Games

Conquest of the Empire 30 years later

Over the past few weeks I've been doing some housecleaning and that's involved reviewing my game collection.

This in turn has caused me to pull out a few venerable designs and re-examine them.

Those of a certain age will recall that during the 1980s, Milton Bradley made a concerted push into the burgeoning wargaming market with their Game Master series, which combined high production values and plastic army men with a design philosophy that was closer to Risk or Stratego than Advanced Squad Leader.

The most prolific offspring of this project was Axis and Allies, which has spawned endless variants, both official and player-driven.   However, that was not the first offering, and earlier this week I dug into a battered copy of it's predecessor: Conquest of the Empire.

This was a multi-player strategy game of the Roman Empire at its height.  The players are rival claimants for the imperial purple, and they fight out their contest on an excellent map of the Empire.

I bought my copy from a classmate, and it was already well-used and missing all the money tokens.  That didn't bother me because I had no interest in the game as written, but instead used it as a test bed for various alternative mechanics.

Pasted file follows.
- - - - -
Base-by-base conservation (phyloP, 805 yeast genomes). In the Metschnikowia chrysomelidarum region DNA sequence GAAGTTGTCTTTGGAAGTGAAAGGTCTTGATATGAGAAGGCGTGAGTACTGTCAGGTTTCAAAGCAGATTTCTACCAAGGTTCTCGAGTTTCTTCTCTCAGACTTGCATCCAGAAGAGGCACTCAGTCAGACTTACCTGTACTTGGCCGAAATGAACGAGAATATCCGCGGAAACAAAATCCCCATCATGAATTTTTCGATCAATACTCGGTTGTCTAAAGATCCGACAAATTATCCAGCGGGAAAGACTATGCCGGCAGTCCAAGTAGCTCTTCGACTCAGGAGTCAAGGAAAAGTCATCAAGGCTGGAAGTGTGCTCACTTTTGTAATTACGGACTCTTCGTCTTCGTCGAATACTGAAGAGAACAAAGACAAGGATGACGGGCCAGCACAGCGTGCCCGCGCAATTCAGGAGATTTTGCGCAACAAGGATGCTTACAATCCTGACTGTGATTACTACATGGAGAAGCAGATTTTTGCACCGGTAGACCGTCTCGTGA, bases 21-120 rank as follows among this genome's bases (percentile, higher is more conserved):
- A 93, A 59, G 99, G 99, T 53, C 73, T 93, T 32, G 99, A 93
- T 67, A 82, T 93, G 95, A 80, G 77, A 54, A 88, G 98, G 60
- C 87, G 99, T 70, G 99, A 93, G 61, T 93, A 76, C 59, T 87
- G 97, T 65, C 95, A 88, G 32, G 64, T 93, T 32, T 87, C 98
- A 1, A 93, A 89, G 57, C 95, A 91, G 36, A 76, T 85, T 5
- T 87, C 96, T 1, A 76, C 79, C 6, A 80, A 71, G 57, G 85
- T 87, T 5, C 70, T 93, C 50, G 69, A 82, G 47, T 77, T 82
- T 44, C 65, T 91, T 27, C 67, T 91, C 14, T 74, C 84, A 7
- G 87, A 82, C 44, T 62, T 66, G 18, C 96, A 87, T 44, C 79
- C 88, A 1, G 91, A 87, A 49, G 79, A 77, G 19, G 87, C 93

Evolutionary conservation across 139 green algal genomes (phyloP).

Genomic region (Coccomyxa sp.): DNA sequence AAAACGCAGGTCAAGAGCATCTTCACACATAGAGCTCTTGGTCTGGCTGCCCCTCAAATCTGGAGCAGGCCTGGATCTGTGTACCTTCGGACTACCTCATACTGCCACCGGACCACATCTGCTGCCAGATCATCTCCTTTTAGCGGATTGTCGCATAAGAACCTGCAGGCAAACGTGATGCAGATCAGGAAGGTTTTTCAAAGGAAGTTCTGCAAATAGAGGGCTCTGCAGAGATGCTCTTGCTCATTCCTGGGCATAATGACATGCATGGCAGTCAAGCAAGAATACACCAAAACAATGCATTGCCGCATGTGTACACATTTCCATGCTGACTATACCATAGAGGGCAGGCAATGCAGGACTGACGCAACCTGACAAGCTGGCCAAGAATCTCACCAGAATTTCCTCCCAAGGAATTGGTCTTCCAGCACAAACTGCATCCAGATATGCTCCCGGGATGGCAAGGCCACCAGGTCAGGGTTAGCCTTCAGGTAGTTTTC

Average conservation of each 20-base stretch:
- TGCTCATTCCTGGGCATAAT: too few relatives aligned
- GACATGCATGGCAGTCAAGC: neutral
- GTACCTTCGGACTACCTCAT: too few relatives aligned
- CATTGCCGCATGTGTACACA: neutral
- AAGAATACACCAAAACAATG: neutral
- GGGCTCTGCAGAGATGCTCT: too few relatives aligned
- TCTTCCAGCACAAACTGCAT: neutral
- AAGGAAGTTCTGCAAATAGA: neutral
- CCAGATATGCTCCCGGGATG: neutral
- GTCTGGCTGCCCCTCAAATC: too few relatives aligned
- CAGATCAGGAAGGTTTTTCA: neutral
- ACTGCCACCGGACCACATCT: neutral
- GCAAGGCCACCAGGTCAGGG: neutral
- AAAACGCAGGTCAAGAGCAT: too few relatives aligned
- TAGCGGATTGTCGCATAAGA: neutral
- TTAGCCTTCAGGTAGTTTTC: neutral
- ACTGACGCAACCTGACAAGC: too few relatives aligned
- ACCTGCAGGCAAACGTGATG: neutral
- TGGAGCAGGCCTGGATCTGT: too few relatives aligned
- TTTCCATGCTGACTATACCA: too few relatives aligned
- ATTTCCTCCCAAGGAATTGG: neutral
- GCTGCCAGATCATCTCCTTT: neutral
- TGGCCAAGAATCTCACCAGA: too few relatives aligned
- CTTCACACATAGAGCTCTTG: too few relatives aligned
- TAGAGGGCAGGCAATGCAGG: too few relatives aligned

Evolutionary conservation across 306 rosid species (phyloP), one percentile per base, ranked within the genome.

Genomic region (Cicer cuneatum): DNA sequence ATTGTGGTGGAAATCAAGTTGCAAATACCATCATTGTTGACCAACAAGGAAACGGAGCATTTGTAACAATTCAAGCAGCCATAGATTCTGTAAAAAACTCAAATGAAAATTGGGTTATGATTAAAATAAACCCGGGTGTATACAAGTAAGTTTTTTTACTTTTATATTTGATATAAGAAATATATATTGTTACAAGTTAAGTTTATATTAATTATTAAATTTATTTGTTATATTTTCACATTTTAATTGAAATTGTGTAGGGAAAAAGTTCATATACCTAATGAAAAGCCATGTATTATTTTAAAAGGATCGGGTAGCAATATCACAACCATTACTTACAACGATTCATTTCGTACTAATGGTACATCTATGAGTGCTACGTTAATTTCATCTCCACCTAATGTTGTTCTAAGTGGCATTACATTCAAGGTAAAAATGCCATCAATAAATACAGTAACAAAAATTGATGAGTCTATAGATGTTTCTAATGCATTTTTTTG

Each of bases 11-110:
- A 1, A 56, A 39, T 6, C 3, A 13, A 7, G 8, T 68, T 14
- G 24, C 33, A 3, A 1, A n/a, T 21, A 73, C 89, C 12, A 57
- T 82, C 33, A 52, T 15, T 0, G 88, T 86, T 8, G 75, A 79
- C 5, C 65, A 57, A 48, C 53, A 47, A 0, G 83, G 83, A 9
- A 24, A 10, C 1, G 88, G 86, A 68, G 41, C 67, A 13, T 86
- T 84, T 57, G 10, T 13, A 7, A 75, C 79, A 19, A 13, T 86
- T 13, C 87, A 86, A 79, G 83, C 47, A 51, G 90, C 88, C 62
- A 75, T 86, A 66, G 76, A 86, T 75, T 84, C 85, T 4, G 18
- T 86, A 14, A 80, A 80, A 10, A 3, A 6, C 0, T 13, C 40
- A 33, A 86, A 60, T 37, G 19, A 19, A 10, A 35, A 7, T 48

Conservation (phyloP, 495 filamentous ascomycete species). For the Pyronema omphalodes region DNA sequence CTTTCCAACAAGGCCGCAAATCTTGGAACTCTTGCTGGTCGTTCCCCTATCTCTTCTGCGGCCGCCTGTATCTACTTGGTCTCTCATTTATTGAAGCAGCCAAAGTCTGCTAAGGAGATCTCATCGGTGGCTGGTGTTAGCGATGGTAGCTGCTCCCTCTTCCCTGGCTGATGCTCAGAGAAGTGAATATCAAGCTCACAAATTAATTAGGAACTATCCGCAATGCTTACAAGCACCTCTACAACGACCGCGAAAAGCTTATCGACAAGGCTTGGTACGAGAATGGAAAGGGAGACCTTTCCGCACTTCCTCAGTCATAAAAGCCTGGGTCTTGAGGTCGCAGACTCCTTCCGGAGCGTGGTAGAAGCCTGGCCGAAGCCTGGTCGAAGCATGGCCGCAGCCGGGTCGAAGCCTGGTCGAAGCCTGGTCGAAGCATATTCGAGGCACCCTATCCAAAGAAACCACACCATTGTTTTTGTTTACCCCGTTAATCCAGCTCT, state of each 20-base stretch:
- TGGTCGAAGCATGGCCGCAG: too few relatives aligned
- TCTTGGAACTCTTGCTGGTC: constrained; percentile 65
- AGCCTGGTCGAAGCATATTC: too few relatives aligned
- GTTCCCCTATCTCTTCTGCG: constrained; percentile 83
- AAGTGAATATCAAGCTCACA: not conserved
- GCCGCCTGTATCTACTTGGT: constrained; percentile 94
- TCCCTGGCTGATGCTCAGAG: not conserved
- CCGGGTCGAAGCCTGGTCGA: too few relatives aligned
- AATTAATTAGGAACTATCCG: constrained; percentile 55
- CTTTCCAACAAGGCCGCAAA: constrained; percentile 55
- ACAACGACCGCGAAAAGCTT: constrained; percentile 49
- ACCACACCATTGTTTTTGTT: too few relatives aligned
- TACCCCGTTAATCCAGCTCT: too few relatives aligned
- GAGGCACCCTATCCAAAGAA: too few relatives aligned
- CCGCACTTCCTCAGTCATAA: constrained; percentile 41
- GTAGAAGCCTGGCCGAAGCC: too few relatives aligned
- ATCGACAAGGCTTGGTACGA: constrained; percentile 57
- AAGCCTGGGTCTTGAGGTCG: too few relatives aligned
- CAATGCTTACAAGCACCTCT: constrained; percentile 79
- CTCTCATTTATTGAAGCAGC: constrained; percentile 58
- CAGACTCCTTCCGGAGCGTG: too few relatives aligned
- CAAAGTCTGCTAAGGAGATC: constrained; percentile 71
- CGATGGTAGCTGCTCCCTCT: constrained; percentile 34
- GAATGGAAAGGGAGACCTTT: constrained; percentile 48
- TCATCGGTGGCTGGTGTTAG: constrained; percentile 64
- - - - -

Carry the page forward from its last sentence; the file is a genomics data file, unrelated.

Thus my first actual playing of the game was only a few days ago.  It kind of sucks.

I was warned about this from my classmate, and I now see that it was true.  I won't go into detail, but if you are expecting the classical design excellence of the peerless Shogun (since renamed Samurai Swords and maybe renamed again), you're in for a huge disappointment.  Combat consists of single die rolls to eliminate individual units, which is a grossly inefficient way of fighting battles.  Apparently this was before MB figured out that hurling fist-fulls of dice is not only faster, but much more satisfying.